Argentina touts economic 'roadmap', IMF deal to investors in New York
Argentine senior officials met with private investors in New York on Friday, touting a much sought-after economic "roadmap" for the embattled country and playing up the chances of a positive deal with the International Monetary Fund.
Argentine senior officials met with private investors in New York on Friday, touting a much sought-after economic "roadmap" for the embattled country and playing up the chances of a positive deal with the International Monetary Fund. The meeting, which also touched on Argentine politics, was attended by Economy Minister Martin Guzman and Cabinet Chief Juan Manzur and came after a crunch meeting with the IMF to discuss a new deal to revamp some $45 billion in payments.
"A positive agreement with the IMF is a national priority," Manzur said, according to a statement from Argentina's government after the meeting. It said Manzur had underscored Argentina's willingness to honor the debt. Guzman gave what the government called a "roadmap" on Argentina's economic outlook, saying the state needed to take a leading role in driving an economic rebound after the COVID-19 pandemic, investing in key sectors to boost growth.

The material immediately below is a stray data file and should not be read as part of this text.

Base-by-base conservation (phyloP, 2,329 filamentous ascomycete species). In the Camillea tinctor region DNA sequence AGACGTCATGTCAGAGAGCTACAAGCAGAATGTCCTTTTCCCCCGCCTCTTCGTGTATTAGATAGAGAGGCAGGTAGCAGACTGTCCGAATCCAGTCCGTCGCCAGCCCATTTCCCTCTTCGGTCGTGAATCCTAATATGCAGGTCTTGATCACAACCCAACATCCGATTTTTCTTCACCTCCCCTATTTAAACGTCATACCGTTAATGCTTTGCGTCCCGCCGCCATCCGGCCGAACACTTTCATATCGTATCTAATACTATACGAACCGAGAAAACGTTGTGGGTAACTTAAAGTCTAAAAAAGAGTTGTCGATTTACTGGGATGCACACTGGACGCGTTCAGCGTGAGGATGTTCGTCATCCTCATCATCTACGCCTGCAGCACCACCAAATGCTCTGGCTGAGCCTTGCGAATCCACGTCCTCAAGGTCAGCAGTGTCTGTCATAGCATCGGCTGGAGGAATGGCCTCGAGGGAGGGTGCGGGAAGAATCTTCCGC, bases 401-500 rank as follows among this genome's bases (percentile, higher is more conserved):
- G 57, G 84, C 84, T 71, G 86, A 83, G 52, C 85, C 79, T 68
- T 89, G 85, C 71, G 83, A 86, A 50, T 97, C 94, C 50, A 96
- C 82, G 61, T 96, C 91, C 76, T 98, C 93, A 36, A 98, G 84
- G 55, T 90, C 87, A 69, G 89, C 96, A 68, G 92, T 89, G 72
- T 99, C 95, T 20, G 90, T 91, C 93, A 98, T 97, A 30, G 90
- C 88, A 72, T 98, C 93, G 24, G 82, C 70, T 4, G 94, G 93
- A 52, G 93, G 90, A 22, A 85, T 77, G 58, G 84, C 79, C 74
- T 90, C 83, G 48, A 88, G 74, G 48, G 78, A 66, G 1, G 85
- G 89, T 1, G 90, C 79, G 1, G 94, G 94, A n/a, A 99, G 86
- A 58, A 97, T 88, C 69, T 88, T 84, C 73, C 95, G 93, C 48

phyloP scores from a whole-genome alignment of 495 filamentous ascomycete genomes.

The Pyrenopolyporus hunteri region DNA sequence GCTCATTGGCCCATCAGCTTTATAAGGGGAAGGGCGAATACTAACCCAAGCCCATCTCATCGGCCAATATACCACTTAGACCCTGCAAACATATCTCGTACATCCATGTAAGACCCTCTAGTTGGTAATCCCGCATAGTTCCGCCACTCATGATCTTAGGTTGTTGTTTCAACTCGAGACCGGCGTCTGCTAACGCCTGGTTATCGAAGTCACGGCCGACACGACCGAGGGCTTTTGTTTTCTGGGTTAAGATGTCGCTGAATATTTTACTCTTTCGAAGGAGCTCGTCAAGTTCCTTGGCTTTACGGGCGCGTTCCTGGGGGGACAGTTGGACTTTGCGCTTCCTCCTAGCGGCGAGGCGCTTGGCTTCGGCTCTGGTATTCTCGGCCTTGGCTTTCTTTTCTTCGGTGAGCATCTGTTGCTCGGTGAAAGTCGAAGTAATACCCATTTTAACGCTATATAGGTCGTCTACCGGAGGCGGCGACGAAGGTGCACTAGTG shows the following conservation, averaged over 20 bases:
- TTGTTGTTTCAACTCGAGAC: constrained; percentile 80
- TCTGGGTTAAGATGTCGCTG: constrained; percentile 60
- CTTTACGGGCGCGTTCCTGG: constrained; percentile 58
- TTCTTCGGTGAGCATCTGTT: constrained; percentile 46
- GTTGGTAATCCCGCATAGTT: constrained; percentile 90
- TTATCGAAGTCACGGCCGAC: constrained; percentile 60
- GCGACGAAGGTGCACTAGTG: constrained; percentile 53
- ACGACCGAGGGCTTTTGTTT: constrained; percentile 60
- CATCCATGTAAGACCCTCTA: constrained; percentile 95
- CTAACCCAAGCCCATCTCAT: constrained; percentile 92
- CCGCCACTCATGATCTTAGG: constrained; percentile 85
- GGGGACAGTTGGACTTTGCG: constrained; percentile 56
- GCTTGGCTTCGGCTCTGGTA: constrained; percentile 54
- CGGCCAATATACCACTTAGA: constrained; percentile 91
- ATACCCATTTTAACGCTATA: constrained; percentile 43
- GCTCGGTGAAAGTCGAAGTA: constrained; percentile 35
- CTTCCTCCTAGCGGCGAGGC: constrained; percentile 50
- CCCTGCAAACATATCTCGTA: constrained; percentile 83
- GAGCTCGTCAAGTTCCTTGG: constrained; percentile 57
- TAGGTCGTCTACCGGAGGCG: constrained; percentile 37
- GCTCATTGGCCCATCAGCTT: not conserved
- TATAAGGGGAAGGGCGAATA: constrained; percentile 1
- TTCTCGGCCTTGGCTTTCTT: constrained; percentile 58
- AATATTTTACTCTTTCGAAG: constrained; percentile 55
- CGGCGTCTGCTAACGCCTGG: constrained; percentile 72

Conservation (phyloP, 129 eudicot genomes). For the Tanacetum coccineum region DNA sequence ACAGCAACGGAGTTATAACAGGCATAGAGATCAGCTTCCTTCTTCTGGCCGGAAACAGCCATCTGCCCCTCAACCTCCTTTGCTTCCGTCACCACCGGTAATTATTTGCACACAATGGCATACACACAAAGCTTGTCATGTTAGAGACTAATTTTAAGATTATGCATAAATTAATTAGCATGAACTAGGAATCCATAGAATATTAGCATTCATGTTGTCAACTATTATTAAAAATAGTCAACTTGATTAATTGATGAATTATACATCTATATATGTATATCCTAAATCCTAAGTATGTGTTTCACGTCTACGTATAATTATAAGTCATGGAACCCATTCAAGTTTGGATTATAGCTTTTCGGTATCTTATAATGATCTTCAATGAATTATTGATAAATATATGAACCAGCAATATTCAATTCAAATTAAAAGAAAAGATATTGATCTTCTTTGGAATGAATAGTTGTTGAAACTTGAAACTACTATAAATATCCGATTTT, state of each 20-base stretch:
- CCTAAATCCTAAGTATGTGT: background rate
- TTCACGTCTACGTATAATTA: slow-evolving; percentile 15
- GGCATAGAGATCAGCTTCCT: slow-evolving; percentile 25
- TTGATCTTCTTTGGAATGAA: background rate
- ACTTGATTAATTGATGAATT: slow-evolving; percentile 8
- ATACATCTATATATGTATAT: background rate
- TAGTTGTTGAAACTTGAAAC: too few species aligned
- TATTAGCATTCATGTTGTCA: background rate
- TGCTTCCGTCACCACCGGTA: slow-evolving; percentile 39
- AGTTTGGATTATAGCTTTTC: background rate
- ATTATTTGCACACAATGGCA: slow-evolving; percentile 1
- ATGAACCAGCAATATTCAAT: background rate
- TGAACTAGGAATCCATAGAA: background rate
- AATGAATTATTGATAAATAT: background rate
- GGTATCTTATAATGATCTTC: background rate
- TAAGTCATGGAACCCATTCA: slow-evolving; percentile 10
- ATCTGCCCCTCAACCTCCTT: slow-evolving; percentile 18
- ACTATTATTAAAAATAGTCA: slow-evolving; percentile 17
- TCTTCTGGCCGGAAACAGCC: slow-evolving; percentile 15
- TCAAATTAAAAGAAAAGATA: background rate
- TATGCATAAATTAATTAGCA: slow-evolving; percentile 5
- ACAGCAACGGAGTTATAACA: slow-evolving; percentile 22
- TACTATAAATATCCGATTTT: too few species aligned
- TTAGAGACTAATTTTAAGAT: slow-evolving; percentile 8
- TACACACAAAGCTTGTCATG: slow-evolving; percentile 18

"We need to strengthen the state," he said, adding that the country being over-reliant on debt and monetary issuance created problems for the economy, and "so for this reason we consider it important that the deficit gradually decreases." Investors, stung by inflation, debt and currency crises in the country in recent years, have long complained of a lack of a clear economic plan. The country defaulted on private foreign debt last year before a major debt restructuring.
The meeting came days after Guzman met with IMF head Kristalina Georgieva, and the two agreed to continue working on developing a credible loan program. Argentina and the IMF have for months been negotiating a program to replace one struck in 2018 that failed and left the South American country as the largest Fund borrower with a debt close to $45 billion. Argentina pledged to have a new deal in place by the end of March at the latest.
Last year Argentina restructured some $65 billion in debt with private international creditors, but the restructured bonds are trading at distressed levels as investors worry about the soy exporter's economic outlook. Argentine dollar bond prices were little changed on Friday, trading between 32 and 39 cents on the dollar across the curve.
Argentina's peso currency has devalued some 15% this year amid strict capital controls that hold the official rate in check, though these controls have created a wide gap with prices in popular alternative exchange markets. The South American country is also struggling with high inflation running above 52% annually.
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